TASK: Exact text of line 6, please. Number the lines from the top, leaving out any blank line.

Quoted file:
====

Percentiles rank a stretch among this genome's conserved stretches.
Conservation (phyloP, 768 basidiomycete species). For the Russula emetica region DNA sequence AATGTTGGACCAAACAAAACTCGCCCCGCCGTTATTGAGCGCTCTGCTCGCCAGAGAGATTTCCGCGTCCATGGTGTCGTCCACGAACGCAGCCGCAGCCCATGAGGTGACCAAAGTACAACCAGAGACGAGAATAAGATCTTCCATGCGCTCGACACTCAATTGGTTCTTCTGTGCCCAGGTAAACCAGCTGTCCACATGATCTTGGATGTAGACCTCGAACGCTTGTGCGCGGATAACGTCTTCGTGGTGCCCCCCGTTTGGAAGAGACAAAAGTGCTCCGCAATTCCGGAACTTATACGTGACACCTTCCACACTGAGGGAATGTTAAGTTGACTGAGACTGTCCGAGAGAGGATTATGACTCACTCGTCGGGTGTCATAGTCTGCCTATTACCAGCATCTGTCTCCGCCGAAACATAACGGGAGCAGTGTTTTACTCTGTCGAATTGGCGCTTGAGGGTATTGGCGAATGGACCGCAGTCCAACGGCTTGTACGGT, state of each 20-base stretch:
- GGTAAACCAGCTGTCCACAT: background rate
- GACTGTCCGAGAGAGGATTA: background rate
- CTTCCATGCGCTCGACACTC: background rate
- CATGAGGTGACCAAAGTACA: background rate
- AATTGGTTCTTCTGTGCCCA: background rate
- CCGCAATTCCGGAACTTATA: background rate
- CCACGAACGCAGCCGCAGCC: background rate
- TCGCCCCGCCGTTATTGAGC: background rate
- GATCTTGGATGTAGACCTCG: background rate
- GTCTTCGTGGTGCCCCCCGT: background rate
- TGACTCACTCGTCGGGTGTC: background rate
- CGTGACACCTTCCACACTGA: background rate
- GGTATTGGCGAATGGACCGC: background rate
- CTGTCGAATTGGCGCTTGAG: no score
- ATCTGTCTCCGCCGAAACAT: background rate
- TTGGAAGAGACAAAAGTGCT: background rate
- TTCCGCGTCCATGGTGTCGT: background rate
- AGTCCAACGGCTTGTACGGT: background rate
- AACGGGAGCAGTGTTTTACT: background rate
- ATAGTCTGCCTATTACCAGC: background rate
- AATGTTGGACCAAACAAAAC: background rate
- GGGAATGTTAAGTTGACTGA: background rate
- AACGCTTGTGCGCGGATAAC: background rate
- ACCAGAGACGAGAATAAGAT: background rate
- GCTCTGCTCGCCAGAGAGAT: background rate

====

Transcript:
- CATGAGGTGACCAAAGTACA: background rate